Although more than 50 parents face charges, many people argue that students should not face consequences for their parent’s actions. After all, they were minors when the scandal occurred. According to the FBI, many parents hid their actions from their students. In fact, Singer hired people to change SAT answers after the students took the test themselves.

At the end of the day, however, students need to be held accountable for their actions. Society does not benefit from having students earn degrees from schools where they struggle. If people cheat their way through college, that mindset will carry over to their career. No one benefits from having an incompetent lawyer represent them, or a struggling surgeon operate on them.

In order to move forward, the students involved should be kicked out of college, but facing legal charges is an overly harsh penalty. If they really want a degree, the students can take community college classes and earn acceptance to a university.

About the Writers
Caitlyn Jennings, Assistant Observations Editor

Class of 2019

Caitlyn is member of the class of 2019 and is an Assistant Observations Editor for the Observer with Emma Chen. When she is not writing...

Jackson Resnick, Features Editor

Class of 2019

Jackson is the current Features Editor on the observer. His favorite part of being on the Observer is working with the production staff...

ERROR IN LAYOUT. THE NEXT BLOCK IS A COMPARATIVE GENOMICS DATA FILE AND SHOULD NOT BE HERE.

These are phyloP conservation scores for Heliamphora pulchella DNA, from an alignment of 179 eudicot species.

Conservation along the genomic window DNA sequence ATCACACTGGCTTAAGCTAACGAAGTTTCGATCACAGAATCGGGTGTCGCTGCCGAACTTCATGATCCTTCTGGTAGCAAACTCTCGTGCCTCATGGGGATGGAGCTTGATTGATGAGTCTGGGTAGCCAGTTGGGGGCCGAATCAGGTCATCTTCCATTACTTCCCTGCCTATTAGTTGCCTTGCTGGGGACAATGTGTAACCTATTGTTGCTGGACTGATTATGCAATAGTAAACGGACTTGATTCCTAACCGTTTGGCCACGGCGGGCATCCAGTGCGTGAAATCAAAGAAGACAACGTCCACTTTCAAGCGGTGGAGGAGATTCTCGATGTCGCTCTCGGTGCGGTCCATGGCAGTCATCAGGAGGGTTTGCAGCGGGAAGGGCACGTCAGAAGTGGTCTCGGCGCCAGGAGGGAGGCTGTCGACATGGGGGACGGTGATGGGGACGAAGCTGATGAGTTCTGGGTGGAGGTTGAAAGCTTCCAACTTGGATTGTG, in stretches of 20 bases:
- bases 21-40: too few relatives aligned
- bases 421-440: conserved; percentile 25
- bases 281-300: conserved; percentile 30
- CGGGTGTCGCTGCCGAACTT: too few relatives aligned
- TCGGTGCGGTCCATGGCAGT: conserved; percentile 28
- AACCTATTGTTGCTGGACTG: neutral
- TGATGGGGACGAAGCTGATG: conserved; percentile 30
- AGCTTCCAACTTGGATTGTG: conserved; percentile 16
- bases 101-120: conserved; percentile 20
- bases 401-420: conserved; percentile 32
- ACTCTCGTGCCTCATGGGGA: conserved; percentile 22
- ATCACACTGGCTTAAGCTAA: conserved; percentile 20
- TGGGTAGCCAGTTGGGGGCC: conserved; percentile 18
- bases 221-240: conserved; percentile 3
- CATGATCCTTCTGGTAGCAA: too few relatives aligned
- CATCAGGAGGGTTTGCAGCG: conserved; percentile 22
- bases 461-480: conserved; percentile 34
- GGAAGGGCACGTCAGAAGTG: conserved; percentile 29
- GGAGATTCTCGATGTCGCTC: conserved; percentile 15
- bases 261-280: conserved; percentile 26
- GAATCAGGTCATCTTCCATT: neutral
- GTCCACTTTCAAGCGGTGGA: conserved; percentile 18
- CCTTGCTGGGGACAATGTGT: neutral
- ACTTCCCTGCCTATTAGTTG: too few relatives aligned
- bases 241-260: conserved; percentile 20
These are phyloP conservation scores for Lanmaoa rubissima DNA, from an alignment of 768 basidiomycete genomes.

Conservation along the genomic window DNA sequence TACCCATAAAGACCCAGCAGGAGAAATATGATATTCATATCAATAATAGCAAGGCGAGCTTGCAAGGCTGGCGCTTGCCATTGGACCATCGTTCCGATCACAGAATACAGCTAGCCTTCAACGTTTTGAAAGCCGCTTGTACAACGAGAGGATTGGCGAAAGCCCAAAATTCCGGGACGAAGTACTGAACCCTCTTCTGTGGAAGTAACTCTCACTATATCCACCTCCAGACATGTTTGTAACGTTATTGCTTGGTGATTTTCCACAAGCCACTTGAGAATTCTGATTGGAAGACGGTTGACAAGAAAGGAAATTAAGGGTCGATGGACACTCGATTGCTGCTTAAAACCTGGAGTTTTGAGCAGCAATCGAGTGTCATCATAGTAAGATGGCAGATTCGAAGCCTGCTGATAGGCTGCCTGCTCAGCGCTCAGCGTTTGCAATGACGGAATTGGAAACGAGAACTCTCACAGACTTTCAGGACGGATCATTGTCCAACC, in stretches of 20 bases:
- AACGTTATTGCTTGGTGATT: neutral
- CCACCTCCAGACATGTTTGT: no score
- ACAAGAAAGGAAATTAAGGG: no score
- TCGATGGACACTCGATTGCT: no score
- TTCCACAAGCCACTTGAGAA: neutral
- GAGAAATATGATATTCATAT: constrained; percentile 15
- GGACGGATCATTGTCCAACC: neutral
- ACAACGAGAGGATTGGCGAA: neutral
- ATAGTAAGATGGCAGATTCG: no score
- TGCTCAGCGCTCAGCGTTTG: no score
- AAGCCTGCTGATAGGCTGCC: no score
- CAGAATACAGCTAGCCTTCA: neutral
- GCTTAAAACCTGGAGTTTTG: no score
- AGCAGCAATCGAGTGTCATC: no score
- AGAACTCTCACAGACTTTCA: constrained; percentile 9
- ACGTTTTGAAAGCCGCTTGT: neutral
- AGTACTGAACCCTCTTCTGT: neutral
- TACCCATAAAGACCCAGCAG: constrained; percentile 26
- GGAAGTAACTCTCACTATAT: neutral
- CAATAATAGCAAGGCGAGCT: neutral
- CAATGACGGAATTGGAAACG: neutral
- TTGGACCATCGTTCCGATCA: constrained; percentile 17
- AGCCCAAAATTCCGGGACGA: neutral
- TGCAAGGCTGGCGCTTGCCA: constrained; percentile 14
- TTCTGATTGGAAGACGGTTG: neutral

Leave a Comment




Navigate Left
  • Students need to accept their part in the college scandal

    Opinions

    Oscars receive backlash from #MeToo supporters

  • Students need to accept their part in the college scandal

    Online Exclusives

    Teachers strike to create change

  • Students need to accept their part in the college scandal

    Online Exclusives

    Ride sharing apps provide cheap alternatives

  • Students need to accept their part in the college scandal

    Opinions

    Colleges need to change policies to equal playing field

  • Students need to accept their part in the college scandal

    Local

    Montgomery county school’s start date sparks debate

  • Students need to accept their part in the college scandal

    Opinions

    All in the stars? Don’t live your life by celestial movement

  • Students need to accept their part in the college scandal

    Online Exclusives

    Facebook struggles with privacy issues

  • Opinions

    Politicians should be held accountable for previous actions

  • Students need to accept their part in the college scandal

    Opinions

    JoJo Siwa dances over haters to build successful brand

  • Observer Opinion

    Fyre Festival proves duality of internet

Navigate Right
The School Newspaper of Winston Churchill High School.
Students need to accept their part in the college scandal